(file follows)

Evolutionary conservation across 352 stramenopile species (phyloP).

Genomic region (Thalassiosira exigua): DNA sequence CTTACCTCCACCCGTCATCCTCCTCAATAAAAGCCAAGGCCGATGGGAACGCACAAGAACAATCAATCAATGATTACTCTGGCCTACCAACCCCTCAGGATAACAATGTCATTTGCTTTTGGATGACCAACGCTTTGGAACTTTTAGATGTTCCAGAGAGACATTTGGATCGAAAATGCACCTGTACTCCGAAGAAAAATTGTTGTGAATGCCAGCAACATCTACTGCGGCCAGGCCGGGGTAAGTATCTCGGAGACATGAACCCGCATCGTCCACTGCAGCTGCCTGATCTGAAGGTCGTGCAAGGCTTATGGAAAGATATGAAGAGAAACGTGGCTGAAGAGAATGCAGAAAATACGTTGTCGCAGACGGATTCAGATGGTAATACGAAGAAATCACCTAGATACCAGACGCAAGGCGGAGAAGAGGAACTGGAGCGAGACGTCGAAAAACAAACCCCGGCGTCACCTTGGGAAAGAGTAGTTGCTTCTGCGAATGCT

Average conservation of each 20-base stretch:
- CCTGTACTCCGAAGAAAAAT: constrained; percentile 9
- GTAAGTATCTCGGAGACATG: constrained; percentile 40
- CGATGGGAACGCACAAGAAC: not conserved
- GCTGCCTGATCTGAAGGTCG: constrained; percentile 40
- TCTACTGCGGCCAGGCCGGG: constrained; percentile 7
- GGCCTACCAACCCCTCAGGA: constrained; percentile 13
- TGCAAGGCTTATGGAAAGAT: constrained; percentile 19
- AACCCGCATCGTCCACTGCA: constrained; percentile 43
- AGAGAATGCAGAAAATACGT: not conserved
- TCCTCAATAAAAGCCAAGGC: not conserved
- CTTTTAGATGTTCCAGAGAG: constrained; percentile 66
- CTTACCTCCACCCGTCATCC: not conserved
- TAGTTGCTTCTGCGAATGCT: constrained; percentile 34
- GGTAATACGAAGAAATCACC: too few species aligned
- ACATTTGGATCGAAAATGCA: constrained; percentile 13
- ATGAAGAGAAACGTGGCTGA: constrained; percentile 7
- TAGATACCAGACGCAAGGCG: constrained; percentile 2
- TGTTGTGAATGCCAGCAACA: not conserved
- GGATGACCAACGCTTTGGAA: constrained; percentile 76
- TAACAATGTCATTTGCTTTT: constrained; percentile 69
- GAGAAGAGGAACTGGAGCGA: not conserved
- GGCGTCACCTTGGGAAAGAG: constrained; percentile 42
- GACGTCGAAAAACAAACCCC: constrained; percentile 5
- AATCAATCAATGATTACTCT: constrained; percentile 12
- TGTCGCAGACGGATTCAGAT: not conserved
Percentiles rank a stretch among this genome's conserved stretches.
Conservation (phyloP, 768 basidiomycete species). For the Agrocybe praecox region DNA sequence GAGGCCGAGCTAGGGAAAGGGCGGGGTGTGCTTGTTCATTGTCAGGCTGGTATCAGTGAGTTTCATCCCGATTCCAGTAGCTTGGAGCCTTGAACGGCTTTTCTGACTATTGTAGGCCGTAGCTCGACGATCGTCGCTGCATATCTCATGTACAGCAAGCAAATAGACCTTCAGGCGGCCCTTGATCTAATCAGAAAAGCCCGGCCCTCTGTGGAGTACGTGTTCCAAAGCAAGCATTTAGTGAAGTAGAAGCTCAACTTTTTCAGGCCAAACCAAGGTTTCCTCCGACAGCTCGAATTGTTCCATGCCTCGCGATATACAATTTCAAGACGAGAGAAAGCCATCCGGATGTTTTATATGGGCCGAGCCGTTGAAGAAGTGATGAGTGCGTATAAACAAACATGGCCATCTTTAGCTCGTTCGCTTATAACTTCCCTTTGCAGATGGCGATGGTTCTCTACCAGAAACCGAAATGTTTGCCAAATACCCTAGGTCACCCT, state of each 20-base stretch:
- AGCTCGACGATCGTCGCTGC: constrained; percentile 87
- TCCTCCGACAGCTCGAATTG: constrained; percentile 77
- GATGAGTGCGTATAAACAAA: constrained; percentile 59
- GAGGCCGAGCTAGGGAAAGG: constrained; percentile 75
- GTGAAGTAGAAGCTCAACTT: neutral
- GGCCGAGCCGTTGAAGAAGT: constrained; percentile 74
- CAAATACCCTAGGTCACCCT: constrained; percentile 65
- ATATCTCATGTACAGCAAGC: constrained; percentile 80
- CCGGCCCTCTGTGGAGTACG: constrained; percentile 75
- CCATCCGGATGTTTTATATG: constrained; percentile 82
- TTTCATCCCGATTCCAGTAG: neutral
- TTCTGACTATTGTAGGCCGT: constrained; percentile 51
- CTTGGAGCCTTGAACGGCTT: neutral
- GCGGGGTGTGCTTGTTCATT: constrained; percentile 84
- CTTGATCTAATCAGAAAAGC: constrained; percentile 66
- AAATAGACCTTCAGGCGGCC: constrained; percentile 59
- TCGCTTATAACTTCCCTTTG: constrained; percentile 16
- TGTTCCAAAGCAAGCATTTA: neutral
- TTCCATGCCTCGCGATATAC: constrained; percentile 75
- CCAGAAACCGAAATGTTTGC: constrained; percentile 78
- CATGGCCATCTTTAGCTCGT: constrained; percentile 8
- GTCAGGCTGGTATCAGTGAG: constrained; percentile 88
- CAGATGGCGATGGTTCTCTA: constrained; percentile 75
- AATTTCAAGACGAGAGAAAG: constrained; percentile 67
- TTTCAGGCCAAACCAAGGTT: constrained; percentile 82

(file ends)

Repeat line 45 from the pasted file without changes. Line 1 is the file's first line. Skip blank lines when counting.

- CTTGATCTAATCAGAAAAGC: constrained; percentile 66